Thursday, February 4, 2016

Death Valley National Park

Pass between Pahrump, Nevada and Death Valley
To appreciate the desert, one must slow down. Traveling in a car at 55+ miles per hour does not allow one to see the intricate beauty or understand how each rock, plant and lizard relate to one another. So it is in Death Valley that many of my preconceived ideas of what one of the hottest and most barren deserts on earth would be like has been shattered. Yes, there is rock, lots of rock. So much rock that you are forced to think about it, how it formed, how old it is, how hard or soft it is and how it came to be shaped the way it is.

It happened that we arrived at the Texas Springs campground in Furnace Creek within minutes of our friends Jack and Liz. The campground sits on a hillside overlooking Furnace Creek. We chose it for the view, because it is close to Furnace Creek which has a gas station, general store and two restaurants. Also, Texas Springs is quiet owing to generators being prohibited.
Our campground
Looking west across Death Valley from Furnace Creek
Hiking in Death Valley is mostly ascending from the valley floor up into any of the hundreds of canyons that drain water into this lowest place in North America. Some of the canyons end with impassable steep walls while others offer a climb up to the many ridges that ring the canyons. Each canyon has its own character because of the different types and ages of rock exposed by the torrents of water that have eroded the soft stone for millions of years.
Liz and Jack, our hiking buddies approaching Zabrisky point
Sunrise and sunset accentuate the multi-colored rocks that enclose the valley and form the deep canyons.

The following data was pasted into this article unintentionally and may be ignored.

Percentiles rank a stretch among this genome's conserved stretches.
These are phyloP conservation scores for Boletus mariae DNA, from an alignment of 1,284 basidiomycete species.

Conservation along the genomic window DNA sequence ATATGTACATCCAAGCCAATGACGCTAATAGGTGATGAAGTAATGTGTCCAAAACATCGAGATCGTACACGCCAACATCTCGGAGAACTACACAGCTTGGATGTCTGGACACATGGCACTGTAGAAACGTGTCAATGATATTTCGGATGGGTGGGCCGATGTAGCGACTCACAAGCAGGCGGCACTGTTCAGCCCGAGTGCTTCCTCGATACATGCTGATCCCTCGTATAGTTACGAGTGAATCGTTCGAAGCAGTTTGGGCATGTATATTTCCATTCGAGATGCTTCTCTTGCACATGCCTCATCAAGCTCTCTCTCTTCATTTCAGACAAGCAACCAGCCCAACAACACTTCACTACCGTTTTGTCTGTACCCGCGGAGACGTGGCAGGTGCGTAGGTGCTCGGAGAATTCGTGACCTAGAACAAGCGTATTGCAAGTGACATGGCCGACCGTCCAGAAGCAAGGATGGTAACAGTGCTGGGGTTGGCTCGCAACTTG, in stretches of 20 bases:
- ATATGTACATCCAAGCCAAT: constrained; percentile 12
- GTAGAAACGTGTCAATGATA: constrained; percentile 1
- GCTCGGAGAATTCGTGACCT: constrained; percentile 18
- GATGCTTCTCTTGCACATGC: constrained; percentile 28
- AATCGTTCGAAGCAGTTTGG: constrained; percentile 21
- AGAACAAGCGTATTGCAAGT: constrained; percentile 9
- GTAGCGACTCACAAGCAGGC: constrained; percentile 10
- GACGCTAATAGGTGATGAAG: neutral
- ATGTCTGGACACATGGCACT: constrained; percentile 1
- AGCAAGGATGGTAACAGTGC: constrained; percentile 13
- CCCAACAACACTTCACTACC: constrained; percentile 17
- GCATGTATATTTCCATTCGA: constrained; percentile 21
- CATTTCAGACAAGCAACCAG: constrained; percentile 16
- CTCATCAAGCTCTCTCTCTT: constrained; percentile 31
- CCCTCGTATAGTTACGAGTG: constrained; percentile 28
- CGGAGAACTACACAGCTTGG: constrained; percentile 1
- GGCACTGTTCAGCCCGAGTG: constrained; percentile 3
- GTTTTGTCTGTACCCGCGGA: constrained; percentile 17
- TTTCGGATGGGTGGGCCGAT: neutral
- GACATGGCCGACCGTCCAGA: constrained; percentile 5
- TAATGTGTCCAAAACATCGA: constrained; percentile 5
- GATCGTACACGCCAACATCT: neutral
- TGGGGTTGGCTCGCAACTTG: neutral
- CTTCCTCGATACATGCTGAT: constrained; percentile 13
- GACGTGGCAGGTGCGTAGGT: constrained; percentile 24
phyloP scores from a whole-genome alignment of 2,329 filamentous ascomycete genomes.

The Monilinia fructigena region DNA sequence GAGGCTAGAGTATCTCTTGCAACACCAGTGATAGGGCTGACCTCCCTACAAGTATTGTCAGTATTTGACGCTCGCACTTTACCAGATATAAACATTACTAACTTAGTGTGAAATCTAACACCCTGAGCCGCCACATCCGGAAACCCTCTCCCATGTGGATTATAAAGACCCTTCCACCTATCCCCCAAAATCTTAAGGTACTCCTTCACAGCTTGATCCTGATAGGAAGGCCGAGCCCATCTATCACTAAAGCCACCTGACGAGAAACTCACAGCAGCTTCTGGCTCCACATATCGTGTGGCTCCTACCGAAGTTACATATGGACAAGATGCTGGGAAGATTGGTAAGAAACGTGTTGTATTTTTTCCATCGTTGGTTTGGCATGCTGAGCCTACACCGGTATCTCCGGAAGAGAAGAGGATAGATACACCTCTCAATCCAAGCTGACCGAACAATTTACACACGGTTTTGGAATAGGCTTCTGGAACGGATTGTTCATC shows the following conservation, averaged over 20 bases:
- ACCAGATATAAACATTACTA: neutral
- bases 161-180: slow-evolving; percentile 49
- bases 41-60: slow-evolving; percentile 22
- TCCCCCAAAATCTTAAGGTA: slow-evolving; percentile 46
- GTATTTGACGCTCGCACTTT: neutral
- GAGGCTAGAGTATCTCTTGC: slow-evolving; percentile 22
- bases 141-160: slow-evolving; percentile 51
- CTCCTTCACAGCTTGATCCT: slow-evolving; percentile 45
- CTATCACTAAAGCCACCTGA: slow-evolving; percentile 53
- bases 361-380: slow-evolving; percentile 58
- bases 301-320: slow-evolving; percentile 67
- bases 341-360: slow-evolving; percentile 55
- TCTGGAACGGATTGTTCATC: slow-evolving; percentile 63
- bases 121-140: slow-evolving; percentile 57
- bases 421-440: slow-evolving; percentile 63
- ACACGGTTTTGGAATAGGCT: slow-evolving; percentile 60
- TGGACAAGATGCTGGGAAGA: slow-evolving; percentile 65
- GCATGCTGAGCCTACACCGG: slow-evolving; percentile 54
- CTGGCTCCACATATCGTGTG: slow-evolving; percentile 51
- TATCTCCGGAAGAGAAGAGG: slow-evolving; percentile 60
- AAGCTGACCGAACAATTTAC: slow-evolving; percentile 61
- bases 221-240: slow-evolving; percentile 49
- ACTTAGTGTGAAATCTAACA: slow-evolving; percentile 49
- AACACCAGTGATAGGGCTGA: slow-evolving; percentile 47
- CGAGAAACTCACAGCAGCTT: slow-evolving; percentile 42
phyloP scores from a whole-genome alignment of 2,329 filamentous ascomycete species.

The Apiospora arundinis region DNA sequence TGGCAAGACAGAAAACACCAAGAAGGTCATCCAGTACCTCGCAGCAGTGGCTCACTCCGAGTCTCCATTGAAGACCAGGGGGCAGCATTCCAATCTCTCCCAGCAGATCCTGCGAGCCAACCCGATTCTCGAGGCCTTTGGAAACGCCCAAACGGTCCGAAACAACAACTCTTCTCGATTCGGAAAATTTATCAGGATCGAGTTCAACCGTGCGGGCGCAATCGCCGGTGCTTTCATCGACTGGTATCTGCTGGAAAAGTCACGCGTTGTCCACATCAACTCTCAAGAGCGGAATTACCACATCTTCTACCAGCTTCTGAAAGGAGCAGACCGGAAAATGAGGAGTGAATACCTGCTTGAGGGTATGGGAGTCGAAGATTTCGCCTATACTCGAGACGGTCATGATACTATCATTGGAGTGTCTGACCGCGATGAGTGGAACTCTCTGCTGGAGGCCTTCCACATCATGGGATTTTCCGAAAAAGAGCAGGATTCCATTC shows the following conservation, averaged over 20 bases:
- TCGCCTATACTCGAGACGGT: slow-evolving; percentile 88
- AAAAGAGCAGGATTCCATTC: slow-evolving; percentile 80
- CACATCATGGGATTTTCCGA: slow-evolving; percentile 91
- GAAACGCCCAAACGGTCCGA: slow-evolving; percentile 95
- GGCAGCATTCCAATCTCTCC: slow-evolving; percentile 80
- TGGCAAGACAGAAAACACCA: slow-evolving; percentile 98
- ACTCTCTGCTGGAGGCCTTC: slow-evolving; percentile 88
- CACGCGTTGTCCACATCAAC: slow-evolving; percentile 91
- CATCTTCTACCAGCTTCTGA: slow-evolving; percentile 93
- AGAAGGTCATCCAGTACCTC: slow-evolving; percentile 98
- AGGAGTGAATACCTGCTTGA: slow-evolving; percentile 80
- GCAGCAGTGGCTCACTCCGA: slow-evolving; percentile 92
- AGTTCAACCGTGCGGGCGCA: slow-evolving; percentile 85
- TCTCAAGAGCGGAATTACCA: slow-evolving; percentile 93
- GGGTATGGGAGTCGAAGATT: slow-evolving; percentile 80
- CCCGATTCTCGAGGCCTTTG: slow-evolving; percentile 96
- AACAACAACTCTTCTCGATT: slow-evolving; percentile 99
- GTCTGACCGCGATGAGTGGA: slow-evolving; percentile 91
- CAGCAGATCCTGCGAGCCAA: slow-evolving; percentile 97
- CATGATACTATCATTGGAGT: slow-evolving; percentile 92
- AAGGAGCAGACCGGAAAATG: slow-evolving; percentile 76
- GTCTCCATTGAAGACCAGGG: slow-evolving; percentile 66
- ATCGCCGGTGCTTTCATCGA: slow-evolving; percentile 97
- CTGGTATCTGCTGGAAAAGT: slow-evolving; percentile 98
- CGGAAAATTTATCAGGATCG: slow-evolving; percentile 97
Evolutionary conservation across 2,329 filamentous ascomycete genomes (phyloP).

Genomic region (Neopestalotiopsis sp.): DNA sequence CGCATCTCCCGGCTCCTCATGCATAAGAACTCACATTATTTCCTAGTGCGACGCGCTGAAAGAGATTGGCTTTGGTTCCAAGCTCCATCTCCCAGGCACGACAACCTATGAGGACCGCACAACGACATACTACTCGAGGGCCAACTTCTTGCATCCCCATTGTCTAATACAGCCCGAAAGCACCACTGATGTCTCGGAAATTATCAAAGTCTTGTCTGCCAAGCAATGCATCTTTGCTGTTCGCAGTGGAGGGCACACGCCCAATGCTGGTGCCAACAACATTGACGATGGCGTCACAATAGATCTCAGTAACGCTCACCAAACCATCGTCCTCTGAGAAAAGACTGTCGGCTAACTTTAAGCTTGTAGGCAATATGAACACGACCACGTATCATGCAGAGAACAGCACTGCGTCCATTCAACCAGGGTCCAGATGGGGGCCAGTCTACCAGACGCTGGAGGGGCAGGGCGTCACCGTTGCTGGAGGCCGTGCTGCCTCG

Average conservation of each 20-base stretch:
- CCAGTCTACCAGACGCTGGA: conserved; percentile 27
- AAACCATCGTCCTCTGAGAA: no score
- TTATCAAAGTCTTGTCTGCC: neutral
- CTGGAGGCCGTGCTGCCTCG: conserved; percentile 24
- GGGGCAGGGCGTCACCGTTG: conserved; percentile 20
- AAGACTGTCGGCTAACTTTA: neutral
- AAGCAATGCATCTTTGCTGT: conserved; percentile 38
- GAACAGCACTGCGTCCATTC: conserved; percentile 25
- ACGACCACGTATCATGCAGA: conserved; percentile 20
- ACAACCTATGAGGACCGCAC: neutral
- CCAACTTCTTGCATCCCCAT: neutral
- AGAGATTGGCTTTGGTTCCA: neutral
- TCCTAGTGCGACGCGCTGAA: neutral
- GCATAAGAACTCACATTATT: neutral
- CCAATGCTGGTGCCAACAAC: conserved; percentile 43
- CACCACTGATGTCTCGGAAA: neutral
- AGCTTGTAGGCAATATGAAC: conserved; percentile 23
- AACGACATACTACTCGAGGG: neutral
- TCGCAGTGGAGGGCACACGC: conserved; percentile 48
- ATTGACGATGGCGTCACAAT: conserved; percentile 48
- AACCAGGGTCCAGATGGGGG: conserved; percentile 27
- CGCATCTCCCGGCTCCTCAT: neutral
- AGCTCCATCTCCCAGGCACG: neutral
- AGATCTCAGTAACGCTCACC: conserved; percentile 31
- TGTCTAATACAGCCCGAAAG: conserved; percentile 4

Artist's Palette at Sunset
Silliness at Artist's Palette
As forecast, the weather was cooler than normal with daytime high temperatures ranging from the low to mid 50s to the mid 60s for most of the time we were there. But, that was just right for the hiking we did on the many trails that took us into deep canyons or to the top of grand ridges overlooking the valley and giving us marvelous vistas of the distant snow capped mountains. Due to el Nino, we were treated to an uncommon event, a soaking rain that produced nearly one half inch over much of the valley that brought forth a profusion of flowers. The park rangers told us that such a bloom happens only about every thirty years.
The cold front is approaching

Rain is coming
After the rain

The rain has come through, the flowers are blooming
Clearing skies

Cactus in Fall Canyon

A permanent waterfall. There's water in Death Valley, you just have to know where to find it.
A 20 mule team wagon. Carried Borax from Death Valley to the rail terminal.

Surrounded by snow covered mountains

We have another day left in Death Valley so stay tuned (it may be a while though, internet can be sketchy in the desert).


  1. How fortunate to be there for the bloom! Wish we were there. Al & Patty

  2. Thank you for sharing. Death Valley is truly spectacular and you have captured it well.

  3. Hi Dr. Wayne, it was enjoyable to see your blog site. I hope you had a great time at Piney and as the new manager and suggestions to making use even greater would be appreciated.

    Thanks again and see you in Tennessee again,



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